Running setup.py install for pyudev ... done
  Running setup.py install for os-net-config ... done
Successfully installed PyYAML-5.3.1 anyjson-0.3.3 attrs-19.3.0 certifi-2020.4.5.1 chardet-3.0.4 contextlib2-0.6.0.post1 debtcollector-2.1.0 dnspython-1.16.0 enum34-1.1.10 eventlet-0.25.2 fasteners-0.15 functools32-3.2.3.post2 greenlet-0.4.16 idna-2.9 importlib-metadata-1.6.1 iso8601-0.1.12 jsonschema-3.2.0 monotonic-1.5 netaddr-0.7.19 netifaces-0.10.9 os-net-config-12.3.0 oslo.concurrency-4.1.0 oslo.config-8.1.0 oslo.i18n-5.0.0 oslo.utils-4.2.0 pathlib2-2.3.5 pbr-5.4.5 pyparsing-2.4.7 pyrsistent-0.16.0 pytz-2020.1 pyudev-0.22.0 requests-2.23.0 rfc3986-1.4.0 scandir-1.10.0 six-1.15.0 stevedore-2.0.0 unknown-0.0.0 unknown-0.0.0 urllib3-1.25.9 wrapt-1.12.1
You are using pip version 8.1.2, however version 20.1.1 is available.
You should consider upgrading via the 'pip install --upgrade pip' command.

Confirm if the command is in your PATH after installation.

$ which os-net-config
/usr/bin/os-net-config

Step 3: Configure Open vSwitch with os-net-config

After installation of both openvswitch package and os-net-config command line tool, we can begin to configure OVS interfaces, bridge and bonding as demanded by your use case.

Example 1: Single interface configuration with Static IP Address

Create a YAML configuration file:

$ vim ovs-interface.yml

Configure like below.

network_config:
  - type: interface
    name: eth1
    use_dhcp: false
    use_dhcpv6: false
    addresses:
    - ip_netmask: 172.21.200.10/24
    routes:
      - ip_netmask: 0.0.0.0/0
        next_hop: 172.21.200.254
        default: true

This will configure eth1 interface with static IP Address 172.21.200.10/24 and gateway 172.21.200.254.

Apply configuration:

$ sudo os-net-config -c ovs-interface.yml

Example 2: Configure OVS bridge with a single attached interface (port)

For bridge creation, the configuration file looks like below.

$ vim ovs-bridge-single-interface.yml
network_config:
  - type: ovs_bridge
    name: br-ex
    use_dhcp: false
    use_dhcpv6: false
    addresses:
    - ip_netmask: 172.21.200.10/24
    routes:
      - ip_netmask: 0.0.0.0/0
        next_hop: 172.21.200.254
        default: true
    members:
      -
        type: interface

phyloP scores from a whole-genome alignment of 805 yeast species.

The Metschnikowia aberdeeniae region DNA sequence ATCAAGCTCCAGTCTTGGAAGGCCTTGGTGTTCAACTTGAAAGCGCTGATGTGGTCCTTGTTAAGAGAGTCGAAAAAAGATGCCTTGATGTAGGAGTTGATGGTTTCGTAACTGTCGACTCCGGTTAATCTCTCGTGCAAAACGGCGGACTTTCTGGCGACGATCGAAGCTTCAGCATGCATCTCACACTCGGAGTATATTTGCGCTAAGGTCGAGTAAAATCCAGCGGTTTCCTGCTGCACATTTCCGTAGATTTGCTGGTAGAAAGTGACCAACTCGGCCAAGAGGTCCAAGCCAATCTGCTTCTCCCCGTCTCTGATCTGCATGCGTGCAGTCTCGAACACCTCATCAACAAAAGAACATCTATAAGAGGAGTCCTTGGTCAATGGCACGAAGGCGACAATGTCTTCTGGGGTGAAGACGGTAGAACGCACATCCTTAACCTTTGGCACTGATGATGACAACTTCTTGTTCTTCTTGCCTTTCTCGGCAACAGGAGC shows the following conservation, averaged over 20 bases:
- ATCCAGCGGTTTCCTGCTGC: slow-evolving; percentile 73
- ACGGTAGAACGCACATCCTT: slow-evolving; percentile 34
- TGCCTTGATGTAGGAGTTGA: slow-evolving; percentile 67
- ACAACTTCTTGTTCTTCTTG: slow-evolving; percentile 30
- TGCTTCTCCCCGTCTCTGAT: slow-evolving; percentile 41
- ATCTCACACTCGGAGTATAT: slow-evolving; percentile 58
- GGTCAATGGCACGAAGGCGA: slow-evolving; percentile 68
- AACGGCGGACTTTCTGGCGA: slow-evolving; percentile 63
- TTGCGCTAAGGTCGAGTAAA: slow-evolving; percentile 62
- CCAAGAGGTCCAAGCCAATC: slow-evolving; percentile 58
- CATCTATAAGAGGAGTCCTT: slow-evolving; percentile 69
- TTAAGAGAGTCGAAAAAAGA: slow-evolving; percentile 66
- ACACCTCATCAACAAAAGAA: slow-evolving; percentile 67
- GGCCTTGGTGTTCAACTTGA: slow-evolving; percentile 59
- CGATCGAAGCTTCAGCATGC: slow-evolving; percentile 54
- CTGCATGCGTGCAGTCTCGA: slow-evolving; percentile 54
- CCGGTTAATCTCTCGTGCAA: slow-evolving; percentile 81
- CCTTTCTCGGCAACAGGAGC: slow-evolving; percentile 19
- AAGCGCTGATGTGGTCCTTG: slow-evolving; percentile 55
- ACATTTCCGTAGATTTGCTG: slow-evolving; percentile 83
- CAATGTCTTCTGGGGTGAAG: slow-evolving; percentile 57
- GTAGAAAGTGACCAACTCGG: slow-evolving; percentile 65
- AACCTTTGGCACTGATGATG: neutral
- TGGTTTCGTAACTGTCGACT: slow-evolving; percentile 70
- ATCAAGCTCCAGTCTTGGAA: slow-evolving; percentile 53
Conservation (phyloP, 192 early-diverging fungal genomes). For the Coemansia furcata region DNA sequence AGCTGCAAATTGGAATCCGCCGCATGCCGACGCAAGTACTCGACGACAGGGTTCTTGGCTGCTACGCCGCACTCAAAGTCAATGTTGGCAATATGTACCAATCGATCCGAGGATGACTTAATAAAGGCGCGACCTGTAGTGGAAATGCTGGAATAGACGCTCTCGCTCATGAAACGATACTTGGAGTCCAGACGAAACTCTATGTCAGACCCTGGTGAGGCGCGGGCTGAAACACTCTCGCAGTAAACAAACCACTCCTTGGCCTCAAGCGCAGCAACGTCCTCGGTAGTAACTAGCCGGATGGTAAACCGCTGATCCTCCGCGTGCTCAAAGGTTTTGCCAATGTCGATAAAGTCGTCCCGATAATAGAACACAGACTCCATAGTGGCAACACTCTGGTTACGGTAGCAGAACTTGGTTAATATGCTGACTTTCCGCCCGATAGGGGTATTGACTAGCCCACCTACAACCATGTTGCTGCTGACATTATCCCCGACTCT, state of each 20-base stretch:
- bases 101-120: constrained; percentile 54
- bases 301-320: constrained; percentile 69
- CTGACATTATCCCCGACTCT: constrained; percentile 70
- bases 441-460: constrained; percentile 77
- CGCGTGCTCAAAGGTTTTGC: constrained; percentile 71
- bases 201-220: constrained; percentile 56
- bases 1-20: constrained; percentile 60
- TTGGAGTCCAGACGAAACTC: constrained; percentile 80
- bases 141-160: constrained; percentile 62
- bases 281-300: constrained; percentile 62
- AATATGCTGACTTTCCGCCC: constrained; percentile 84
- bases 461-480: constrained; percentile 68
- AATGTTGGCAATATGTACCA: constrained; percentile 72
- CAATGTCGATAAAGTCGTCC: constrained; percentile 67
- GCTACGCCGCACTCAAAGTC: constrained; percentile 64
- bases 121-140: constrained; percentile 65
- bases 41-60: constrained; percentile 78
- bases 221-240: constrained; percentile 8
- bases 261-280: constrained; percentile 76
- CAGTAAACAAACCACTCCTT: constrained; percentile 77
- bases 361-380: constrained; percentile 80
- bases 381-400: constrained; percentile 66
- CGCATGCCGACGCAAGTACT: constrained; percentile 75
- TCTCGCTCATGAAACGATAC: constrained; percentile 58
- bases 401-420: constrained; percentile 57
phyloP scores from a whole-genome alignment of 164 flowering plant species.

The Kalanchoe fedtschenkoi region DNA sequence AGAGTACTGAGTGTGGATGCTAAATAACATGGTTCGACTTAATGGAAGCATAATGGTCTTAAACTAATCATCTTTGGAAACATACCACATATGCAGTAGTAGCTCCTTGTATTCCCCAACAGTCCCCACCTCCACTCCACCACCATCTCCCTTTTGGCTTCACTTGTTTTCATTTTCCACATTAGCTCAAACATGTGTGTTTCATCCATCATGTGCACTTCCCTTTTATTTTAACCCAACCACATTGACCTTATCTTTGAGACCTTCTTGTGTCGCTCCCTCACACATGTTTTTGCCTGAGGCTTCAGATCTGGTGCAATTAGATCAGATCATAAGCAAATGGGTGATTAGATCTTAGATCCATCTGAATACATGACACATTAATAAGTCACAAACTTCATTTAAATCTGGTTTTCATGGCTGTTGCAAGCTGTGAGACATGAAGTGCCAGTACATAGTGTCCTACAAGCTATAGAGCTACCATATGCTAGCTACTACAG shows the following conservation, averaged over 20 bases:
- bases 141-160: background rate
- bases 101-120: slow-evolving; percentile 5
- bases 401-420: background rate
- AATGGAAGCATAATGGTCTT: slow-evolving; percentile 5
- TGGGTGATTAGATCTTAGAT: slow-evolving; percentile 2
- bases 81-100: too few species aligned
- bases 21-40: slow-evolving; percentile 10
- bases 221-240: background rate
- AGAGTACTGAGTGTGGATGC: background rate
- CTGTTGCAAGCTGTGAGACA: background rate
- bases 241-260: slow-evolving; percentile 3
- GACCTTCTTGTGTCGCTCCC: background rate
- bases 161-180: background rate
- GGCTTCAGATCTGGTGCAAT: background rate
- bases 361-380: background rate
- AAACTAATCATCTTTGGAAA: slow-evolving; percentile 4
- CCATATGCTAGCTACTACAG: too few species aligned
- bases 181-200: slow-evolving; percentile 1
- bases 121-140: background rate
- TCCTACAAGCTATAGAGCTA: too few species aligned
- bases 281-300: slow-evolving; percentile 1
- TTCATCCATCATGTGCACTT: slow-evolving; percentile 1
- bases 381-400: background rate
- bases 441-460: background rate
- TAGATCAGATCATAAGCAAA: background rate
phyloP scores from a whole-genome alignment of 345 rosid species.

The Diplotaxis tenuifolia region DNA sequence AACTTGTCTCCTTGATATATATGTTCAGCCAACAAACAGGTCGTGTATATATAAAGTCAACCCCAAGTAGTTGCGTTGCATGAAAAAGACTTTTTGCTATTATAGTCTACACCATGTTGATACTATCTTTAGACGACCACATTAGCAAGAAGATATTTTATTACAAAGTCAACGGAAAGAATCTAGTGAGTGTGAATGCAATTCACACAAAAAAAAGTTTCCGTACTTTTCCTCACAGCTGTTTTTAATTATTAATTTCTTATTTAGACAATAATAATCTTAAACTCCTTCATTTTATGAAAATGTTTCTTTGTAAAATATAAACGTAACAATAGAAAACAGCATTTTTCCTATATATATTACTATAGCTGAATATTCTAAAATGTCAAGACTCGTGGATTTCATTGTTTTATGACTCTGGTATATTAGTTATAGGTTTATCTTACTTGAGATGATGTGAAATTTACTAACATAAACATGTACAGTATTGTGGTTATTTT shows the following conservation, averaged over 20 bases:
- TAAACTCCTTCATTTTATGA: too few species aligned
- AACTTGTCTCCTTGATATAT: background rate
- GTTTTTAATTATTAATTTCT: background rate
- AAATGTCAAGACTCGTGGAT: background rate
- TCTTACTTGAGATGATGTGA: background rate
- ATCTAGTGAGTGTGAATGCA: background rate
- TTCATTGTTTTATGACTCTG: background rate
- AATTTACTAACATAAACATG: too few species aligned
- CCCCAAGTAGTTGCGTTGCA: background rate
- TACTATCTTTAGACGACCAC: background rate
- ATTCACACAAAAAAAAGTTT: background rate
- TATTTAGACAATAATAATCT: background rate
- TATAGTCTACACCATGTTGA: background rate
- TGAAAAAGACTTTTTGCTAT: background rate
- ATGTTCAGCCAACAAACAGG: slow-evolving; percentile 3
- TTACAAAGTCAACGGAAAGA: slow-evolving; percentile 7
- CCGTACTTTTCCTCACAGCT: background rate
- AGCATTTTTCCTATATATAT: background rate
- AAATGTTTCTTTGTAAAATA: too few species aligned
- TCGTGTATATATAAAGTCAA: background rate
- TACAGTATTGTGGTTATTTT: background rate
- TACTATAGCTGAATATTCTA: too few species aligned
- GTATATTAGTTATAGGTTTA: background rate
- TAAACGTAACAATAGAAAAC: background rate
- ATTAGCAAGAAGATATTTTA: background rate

name: eth1

Make changes then apply the configuration os-net-config -c <yaml-file>

Example 3: Configure an OVS bridge on top of an OVS bond

Here is the configuration for OVS bridge created on an OVS bond.

network_config:
  - type: ovs_bridge
     name: br-ex
     use_dhcp: true
     members:
       - type: ovs_bond
         name: bond1
         members:
           - type: interface
             name: em1
           - type: interface
             name: em2

Example 4: Configure a tagged VLAN interface on top of an OVS bridge

network_config:
  - type: ovs_bridge
    name: br-ctlplane
    use_dhcp: true
    members:
      - type: interface
        name: em1
      - type: vlan
        vlan_id: 20
        addresses:
          - ip_netmask: 192.0.2.1/24

Example 5: Create an OVS Bond

This example will only create an OVS bond.

network_config:
  - type: ovs_bridge
    name: bond1
    use_dhcp: true
    members:
      - type: interface
        name: eno1
      - type: interface
        name: eno2

Checking OVS Configurations

Once you’ve applied OVS configurations, network configuration scripts will be added automatically to /etc/sysconfig/network-scripts/ directory.

$ ls /etc/sysconfig/network-scripts/

You can verify OVS settings and ports connections using the ovs-vsctl command:

$ ovs-vsctl show

Step 4: Create KVM network with OVS

If you’re using Open vSwitch with KVM virtualization, you’ll need to define a network that Virtual Machines will use.

Create a new bridge XML file.

$ vim kvm-ovs.xml

Add bridge details to the file.

<network>
  <name>ovs-bridge</name>
  <forward mode='bridge'/>
  <bridge name='br-ex'/>
  <virtualport type='openvswitch'/>
</network>

Where:

  • ovs-bridge is the name of libvirt network to be created.
  • br-ex is the name of OVS bridge that created network will use.

To define a network from an XML file without starting it, use:

sudo virsh net-define  kvm-ovs.xml

To start a (previously defined) inactive network, use:

sudo virsh net-start ovs-bridge

To set network to autostart at service start:

sudo virsh net-autostart  ovs-bridge

Check to Confirm if autostart flag is turned to yes – Persistent should read yes as well.

$ sudo virsh net-list --all
 Name              State    Autostart   Persistent
----------------------------------------------------
 ovs-bridge        active   yes         yes
 default           active   yes         yes

Stay tuned for more guides on OVS. Here are other interesting guides to go through.

How To Use Ansible Playbook With Vagrant up

Install Minikube Kubernetes on CentOS 8 with KVM